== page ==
C.K. Prahalad and other management gurus trumpet examples like Aravind, but do the rich countries accept that they could learn from India? Unsurprisingly, some reject the notion that America's model is broken. William Tauzin, head of America's pharmaceutical lobby, warns that regulatory efforts to cut costs could stifle life-saving innovation. Sandra Peterson of Bayer, a German drugs and devices giant, stoutly defends the industry's record. She argues that overall cost increases mask how medical devices, “like cars or personal computers, give better value for the money over time.” Diabetes monitors and pacemakers have improved dramatically in the past 20 years and have fallen in price—but costs have gone up because they are now being used by more patients.

But those examples are exceptions. Many studies show that America's spending on health care is soaring, yet its medical outcomes remain mediocre. Mark McClellen of the Brookings Institution, an American think-tank, says that a big problem is the overuse of technology. Whether or not a scan is needed, the system usually pays if a doctor orders it—and the scan might help defend the doctor against a malpractice claim. “The root cause is not greed, but tremendous technological progress imposed upon a fractured health system,” says Thomas Lee of Partners Community HealthCare, a health provider in Boston.

Dr McClellen, a former head of America's Food and Drug Administration, points out that other innovative industries often sell new products at a loss, and recoup their investments later. In genuinely competitive industries, innovators are rarely rewarded with the “cost plus” reimbursements demanded by medical-device makers for their gold-plated gizmos.

That is why Stanford's Dr Yock wants to turn innovation upside down. He has extended his bio-design programme to India, in part to instil an understanding of the benefits of frugality in his students. He believes that India's combination of poverty and outstanding medical and engineering talents will produce a world-class medical-devices industry. Tim Brown, the head of Ideo, a design consultancy, agrees. In the past, he notes, health bosses thought all devices had to be Rolls-Royces or Ferraris. But cost matters, too. Pointing to another recent example of India's frugal engineering, he says: “In health care, as in life, there is need for both Ferraris and Tata Nanos.”

Wednesday, August 8, 2012

So what’s so wrong with panentheism?

Eden's Banishment

When approaching Process Theology (PT) it is necessary to be able to grasp and understand its related and essential component of pan-en-theism from which each proceed together apace (please note we are not talking here of pan-theism. See links below for further definitions in this area). Over the past year we have attempted to discern both concepts - PT and panentheism - and to appreciate the relational aspects of our Creator God in living partnership to the cosmos and to humanity where each together are known and described as God's creative universe in living birth and dependency upon the other: God with His creation and His creation with Himself. Whereas the counter position of Classical Theology (CT) will emphasize the independency of God's being from that of His creation making Him more of a sympathetic, but wholly-Other God to creation's essence. Who holds Himself in unmitigated void apart from creation until He personally experiences it through His Incarnational birth, life and death in the wholly-Divine personage of Jesus (sic, cf. the doctrine of the Hypostatic Union of Christ). As such, the difference and the chasm that lies between both Process and Classic Theism is summed up in the phrase "ex nihilo creation" with PT denying its concept and CT affirming it.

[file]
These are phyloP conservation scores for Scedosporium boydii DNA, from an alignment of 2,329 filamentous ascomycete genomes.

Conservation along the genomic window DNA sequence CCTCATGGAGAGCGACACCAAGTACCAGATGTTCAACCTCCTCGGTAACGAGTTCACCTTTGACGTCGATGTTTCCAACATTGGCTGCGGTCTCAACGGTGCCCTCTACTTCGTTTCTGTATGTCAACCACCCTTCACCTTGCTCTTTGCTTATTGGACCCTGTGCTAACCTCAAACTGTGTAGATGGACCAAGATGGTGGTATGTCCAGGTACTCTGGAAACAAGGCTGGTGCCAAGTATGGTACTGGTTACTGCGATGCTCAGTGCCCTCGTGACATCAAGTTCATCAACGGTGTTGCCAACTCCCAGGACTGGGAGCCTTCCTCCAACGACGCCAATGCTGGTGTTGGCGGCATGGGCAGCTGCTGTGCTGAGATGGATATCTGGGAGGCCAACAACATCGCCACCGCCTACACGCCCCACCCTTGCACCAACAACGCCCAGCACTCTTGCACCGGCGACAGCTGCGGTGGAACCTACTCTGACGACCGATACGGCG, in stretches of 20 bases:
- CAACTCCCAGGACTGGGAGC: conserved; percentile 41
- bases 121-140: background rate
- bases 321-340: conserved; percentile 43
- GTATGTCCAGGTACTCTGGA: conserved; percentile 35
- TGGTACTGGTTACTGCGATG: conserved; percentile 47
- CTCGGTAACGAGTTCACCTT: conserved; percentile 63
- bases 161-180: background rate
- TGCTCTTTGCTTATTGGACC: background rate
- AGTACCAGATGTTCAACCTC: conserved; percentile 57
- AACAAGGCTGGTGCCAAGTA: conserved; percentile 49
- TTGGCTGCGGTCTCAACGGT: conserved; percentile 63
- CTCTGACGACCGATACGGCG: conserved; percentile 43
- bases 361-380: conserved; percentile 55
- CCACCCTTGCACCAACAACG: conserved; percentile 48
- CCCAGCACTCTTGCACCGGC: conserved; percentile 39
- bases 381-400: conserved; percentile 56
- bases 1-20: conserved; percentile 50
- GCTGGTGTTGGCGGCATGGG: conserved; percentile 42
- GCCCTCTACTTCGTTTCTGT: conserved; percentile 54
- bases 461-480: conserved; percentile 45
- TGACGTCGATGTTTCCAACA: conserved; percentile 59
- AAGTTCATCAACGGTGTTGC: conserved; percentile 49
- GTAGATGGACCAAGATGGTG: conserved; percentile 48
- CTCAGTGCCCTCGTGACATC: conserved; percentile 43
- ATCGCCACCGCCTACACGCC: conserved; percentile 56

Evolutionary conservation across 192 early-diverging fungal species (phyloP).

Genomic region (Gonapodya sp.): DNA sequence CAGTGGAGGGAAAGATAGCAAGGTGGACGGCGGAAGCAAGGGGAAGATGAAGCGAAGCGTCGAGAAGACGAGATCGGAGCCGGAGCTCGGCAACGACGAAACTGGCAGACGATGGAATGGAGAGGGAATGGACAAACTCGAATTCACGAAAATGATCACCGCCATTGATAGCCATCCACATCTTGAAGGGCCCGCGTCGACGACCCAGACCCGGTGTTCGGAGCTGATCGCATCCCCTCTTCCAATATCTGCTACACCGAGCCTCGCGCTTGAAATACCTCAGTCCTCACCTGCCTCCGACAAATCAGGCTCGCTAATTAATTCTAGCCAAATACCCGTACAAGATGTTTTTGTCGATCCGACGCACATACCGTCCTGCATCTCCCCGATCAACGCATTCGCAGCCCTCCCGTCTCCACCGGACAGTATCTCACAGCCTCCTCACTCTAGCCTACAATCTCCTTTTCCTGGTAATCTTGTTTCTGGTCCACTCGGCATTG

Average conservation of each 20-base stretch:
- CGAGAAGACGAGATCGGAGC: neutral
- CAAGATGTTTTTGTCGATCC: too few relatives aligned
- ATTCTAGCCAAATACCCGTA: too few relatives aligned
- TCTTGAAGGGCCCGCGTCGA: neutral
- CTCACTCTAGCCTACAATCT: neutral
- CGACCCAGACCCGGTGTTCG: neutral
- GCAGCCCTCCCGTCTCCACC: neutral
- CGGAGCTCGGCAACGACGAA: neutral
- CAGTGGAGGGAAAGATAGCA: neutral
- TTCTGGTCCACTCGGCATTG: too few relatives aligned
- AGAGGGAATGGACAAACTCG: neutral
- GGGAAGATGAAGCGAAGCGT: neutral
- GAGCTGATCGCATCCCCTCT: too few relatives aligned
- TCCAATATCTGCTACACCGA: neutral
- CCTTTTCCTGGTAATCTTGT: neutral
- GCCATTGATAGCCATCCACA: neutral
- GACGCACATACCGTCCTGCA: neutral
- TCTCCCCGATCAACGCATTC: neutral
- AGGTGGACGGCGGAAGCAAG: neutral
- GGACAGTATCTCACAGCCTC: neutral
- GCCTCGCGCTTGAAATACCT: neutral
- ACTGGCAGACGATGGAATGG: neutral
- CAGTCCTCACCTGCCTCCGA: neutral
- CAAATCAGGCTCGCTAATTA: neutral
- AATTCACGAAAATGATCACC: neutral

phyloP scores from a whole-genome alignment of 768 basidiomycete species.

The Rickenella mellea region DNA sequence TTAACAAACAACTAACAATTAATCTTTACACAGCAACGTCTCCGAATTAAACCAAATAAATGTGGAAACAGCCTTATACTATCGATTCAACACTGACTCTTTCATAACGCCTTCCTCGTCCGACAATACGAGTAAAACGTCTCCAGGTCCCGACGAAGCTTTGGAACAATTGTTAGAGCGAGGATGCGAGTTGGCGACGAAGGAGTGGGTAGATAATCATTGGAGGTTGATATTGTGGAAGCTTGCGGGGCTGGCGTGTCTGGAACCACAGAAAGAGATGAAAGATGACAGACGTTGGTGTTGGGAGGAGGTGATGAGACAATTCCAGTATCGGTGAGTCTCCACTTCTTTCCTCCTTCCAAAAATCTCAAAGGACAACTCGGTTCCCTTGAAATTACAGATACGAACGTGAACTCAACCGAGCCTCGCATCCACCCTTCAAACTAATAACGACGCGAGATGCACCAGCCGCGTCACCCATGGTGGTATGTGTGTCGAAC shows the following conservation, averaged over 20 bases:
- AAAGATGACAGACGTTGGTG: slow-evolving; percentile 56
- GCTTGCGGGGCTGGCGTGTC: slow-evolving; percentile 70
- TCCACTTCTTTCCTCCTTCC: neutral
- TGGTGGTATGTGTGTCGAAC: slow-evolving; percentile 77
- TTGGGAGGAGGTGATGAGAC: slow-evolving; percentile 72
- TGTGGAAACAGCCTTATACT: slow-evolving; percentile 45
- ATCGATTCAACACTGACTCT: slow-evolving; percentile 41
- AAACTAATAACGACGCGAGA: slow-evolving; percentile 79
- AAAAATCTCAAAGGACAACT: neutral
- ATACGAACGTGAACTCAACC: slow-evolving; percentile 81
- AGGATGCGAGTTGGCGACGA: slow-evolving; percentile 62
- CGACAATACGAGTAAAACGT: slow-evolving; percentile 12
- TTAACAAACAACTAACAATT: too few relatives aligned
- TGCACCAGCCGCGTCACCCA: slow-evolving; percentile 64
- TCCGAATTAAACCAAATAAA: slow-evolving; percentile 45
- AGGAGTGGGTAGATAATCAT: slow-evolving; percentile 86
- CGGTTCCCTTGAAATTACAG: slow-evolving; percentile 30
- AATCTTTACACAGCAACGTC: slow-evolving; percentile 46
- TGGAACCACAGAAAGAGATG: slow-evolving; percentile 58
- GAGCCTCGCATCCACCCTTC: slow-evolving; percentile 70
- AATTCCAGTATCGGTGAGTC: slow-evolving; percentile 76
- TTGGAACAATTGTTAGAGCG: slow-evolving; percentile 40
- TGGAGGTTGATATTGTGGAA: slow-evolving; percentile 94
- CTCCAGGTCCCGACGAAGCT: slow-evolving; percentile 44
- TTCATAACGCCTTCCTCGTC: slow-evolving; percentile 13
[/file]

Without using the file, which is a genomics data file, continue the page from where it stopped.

Over the past year we have discussed the theological and philosophical ramifications of God and creation in terms of biblical ontology, metaphysics, and existentialism. We have also examined its scientific evolutionary origins through quantum physics and anthropological studies focused on the communicational development of individuals through learning theory and cultural sub-groupings. Beginning with man's early primitive understanding of himself and his surroundings discovered by anthropologists in the fossilized rock and earth; to the basic components of man's theorized social / psychological formation and interaction with one another in his early, primitive settings; to the archaeological examination of ancient human records discovered in early civilizations entombed around the world. Especially those ancient near-Eastern records discovered in comparative cultural and religious studies to that of the bible's own ancient contracts, social constructions, institutions, and theology of God. Who has especially revealed Himself in revelation to this region of mankind... specifically to a people/tribe/nation-state we know as Israel. Who tells us of His own divine being - who He is. What He wants. What His heart desires of us and this world that we live in. And from these early descriptions preserved upon ancient (biblical) manuscripts we enter into today's more lively discussion of Emergent Christianity.

A discussion which forces the active re-composition of the Reformational Era's theological by-products of systematized and reformed theology through a rigorous post-examination of both the Old and New Testaments from a post-modernistic understanding of narrative theology as it relates to the larger meta-narrative of God's own story to that of our own. Especially as both are beheld in the central personage of Jesus whom we understand to be the incarnate God who re-incarnates all living flesh with His own life force of redeeming grace-and-love. How? Through the profound experience of His personal atoning sacrifice that singularly reconstitutes all of life - both humanity's and the creative cosmos - from death's finality and destruction - to a newness of life and livelihood, existence and charter.